13) Princess Priyadarshini Raje Scindia, Baroda India
Priyadarshini Raje Scindia (née Gaekwad) is the wife of Jyotiraditya Scindia who is an Indian politician. He is a current Member of Parliament, a member of the Indian National Congress party, and the Union Minister of State for the Ministry of Power. In the Indian parliament, Scindia, represents the Guna constituency in the state of Madhya Pradesh.
Scindia is one of the wealthiest ministers in the government of India and, in addition, a claimant to property worth Rs. 20,000 crores or $3.27 billion belonging to his late father, Madhav Rao Scindia, a titular hereditary Maharajah of Gwalior State, which before 1947 was a princely state in the British Indian Empire.
Priyadarshini Raje Scindia was born in 1975. Her father, Kumar Sangramsingh Gaekwad, was the eighth child and third son of the last ruler of Baroda state, Pratap Singh Gaekwad, whose ruled until 1947, and who was deposed as titular ruler by the Government of India in 1951. Her mother, Asharaje Gaekwad, is a lineal descendant of the Rana dynasty of hereditary, feudal, prime ministers of Nepal. She is married to Jyotiraditya Scindia in December 12, 1994, a junior minister in the Indian government and member of parliament from Madhya Pradesh. The couple have one son and one daughter.
Scindia appeared in Verve’s “Best dressed – 2008” hall of fame list. In 2012, she was included in the “India’s 50 Most Beautiful Woman” list by Femina. She is actively involved in the restoration of Jai Vilas Mahal, Usha Kiran Palace, and formulating projects for children. According to her, “living in a palace is a full time job.”
Once upon a time, in a crowded city by the sea, in a plush residential area on a hill, dwelled a princess. A real, live princess. She led a rather normal life in a large joint family, attended Mumbai’s Fort Convent School and later Sophia College. Every few months, she visited her ancestral fiefdom and palace in Baroda. This was always a party, she recalls. Her father, being one of seven siblings, there were a dozen cousins accompanying her. Even then, the children felt special only because they were the family’s grandchildren, nothing more. The palace was just home, not an issue at all.
Today, in her parents’ Breach Candy apartment on a hill, Priyadarshini Raje Scindia, 29, in her married avatar, has slipped her very-slim form into a pair of favourite Gap jeans and her dad’s outsized white T-shirt. Plucked out of our best-dressed list, for a closer look, I wonder about the influences that have shaped her flair for style. A subtle childhood inspiration, she admits, was her mother, Asha Raje Gaekwad, who was never one for designer clothes or labels. She wore her own creations, saris like no one else possessed and always looked distinct and beautiful in whatever she wore.
The first time Priya donned anything designer, was her wedding sari by Pallavi Jaikishen, a far cry from the jeans that her father and maharaj of Baroda, Sangram Sinh Gaekwad, looks upon with innate disdain. A far cry from the simple chanderi and regal chiffon saris that she wore on the campaign trail, in Gwalior, with her husband, the new young political incumbent, Jyotiraditya Scindia.
Slipping easily into the role of New Age political wife, Priya epitomises a new breed of woman who delights in becoming a seamless part of her husband’s life and work. Coolly in place at a Delhi soirée with finger foods being served by waiters from the Maurya or a casual Mumbai evening out with popcorn and beer. Equally at home in her husband’s constituency, her head covered in deference to a prevailing purdah system, where the women finally found an ear to speak out to. And Priya listened, because, she maintains that, at the end of the day, it is the woman who has to feed her child and in-laws. “Also, I understood now why my husband was so passionate about reaching out to these people. For my family, being royalty is secondary.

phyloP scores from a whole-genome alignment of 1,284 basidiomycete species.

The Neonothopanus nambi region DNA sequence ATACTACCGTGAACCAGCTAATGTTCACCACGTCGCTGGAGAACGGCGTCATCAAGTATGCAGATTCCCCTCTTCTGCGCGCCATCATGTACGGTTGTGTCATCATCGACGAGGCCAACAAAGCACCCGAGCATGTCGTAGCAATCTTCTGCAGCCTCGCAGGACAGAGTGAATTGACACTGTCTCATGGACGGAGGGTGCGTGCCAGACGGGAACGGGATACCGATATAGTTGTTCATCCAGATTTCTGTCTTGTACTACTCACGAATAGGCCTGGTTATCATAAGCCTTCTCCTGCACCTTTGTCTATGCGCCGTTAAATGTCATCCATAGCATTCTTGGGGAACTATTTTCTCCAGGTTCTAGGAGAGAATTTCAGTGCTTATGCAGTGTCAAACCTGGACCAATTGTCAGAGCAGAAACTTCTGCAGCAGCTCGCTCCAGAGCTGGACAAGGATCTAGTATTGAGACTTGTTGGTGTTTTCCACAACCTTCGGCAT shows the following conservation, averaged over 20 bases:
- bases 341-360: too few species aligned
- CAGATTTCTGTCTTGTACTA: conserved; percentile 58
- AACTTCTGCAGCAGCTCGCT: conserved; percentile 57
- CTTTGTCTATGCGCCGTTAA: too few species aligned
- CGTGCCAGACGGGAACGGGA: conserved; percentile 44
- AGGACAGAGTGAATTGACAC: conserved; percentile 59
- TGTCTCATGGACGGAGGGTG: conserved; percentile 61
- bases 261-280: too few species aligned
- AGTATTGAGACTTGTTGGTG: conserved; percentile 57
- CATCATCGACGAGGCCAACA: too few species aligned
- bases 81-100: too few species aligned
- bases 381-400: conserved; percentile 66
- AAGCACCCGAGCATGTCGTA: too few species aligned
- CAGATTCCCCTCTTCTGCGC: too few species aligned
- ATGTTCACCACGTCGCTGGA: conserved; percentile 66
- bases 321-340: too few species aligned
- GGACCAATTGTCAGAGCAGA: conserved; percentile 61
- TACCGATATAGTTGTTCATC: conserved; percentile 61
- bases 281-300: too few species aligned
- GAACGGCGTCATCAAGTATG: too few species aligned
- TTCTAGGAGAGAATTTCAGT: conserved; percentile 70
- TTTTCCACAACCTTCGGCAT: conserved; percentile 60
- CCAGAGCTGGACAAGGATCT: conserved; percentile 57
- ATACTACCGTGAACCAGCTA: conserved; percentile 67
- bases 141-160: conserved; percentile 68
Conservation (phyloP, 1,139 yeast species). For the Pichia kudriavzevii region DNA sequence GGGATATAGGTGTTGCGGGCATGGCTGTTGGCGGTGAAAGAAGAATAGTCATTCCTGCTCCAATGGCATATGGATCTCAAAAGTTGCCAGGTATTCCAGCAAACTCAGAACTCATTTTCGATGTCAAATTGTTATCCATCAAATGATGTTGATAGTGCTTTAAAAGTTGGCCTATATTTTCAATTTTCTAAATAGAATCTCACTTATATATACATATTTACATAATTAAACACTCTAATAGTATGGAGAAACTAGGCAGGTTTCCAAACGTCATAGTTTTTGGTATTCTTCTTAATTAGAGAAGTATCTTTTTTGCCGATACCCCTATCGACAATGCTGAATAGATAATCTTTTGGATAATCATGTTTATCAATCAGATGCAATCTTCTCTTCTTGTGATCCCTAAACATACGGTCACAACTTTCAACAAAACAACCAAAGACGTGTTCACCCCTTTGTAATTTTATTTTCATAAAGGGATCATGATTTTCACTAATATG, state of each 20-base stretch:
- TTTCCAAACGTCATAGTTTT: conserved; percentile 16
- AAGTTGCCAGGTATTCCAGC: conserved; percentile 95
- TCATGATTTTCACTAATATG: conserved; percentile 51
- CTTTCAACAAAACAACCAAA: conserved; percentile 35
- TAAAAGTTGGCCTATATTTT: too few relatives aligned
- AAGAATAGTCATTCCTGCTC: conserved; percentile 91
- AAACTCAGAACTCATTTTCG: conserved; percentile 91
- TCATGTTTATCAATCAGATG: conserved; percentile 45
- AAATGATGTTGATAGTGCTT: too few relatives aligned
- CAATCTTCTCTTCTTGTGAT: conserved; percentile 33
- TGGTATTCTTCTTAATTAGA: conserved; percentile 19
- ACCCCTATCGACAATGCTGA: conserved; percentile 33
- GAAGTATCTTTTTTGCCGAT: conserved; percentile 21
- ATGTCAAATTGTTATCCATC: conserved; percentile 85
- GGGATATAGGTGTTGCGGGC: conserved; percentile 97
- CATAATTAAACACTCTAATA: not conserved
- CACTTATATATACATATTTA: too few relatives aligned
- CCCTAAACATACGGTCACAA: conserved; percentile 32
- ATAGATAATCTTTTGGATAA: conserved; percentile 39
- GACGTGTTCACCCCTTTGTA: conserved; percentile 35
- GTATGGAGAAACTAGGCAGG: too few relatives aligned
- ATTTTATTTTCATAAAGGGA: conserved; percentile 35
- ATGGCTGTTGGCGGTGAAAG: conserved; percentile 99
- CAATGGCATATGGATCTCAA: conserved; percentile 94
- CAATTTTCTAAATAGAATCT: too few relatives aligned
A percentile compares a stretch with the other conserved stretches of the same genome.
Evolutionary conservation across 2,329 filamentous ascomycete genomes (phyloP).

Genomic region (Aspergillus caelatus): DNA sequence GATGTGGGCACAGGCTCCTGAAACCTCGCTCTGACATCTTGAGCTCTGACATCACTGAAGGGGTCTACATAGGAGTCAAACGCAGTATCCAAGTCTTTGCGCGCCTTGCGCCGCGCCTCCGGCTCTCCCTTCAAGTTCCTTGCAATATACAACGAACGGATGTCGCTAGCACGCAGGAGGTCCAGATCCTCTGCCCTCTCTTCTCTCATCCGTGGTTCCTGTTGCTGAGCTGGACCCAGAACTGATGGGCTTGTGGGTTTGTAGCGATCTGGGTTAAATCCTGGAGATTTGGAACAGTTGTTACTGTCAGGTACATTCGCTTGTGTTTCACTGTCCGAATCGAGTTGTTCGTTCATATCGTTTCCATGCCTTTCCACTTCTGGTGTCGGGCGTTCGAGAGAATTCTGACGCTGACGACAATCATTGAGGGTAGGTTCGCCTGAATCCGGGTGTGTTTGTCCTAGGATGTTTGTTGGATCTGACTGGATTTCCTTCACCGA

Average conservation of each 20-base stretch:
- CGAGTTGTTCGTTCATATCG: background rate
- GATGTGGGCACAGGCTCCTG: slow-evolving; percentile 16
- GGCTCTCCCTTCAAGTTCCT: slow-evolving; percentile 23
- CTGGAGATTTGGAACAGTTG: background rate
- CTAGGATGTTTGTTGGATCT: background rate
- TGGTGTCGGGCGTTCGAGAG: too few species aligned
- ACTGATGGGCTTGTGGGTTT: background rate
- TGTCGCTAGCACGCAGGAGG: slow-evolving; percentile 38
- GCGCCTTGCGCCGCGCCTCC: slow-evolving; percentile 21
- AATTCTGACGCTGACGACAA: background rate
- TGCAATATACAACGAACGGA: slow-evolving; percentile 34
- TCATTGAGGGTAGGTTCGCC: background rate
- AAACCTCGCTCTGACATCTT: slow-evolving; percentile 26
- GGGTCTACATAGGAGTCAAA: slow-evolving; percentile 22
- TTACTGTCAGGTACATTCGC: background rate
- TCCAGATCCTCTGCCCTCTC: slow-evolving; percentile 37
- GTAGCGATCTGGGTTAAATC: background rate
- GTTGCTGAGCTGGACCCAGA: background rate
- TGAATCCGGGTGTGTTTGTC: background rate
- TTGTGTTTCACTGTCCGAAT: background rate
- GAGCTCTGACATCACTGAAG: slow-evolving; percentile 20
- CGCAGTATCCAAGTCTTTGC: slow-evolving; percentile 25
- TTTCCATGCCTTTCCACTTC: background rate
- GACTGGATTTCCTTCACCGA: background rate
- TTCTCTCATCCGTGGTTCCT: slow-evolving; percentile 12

And so ‘best-dressed’ does take on a new meaning and dimension in the case of the little princess. An ability to be facile about switching from traditional to modern, seamlessly as her life switches in an attempt to keep up with her husband’s, be it Delhi or Gwalior. And, her own favourite look? “Jeans. I am embarrassed to say, jeans….”
Priya loves being in Gwalior with her two kids, Mahanaaryaman (8) and Ananya (2). And while her mother-in-law, she admits, would happily burn every pair of jeans that she has ever gotten into, Priya admires her and realises that you do not need to wear labels to be ‘wonderful’.
Courses at Stanford, especially the one on museums, helped her understand her Gwalior inheritance better. And while historical artefacts quicken her pulse, heirlooms from both families leave her unmoved with the coldness of one born to all things lustrous. “My husband is my favourite heirloom,” she says
Being married to a maharaja, a Harvard undergrad, a Stanford MBA, an investment banker with Morgan Stanley, now a political figure bringing a new world consultant approach to politics, could not be easy. The two, however, have much in common. They both love to entertain and maintain an open house for their friends. In royal tradition (Priya’s father is a great cook and one of her earliest memories is of being perched on the kitchen counter with her brother, plates in hand, awaiting a variety of culinary delicacies) Priya enjoys cooking. Anything from a traditional meal to an open-air barbecue in their huge Delhi garden. Food is a big deal in their lives. Even her eight-year-old has learnt to savour a good plate of sushi, over McDonald’s. “He is willing to try anything so long as I take the first bite.”
And for her daughter, Priya has much in store. A work in progress – a journal of her thoughts and feelings – to be presented to her on her wedding day. That and a legacy of natural style and royal grace.
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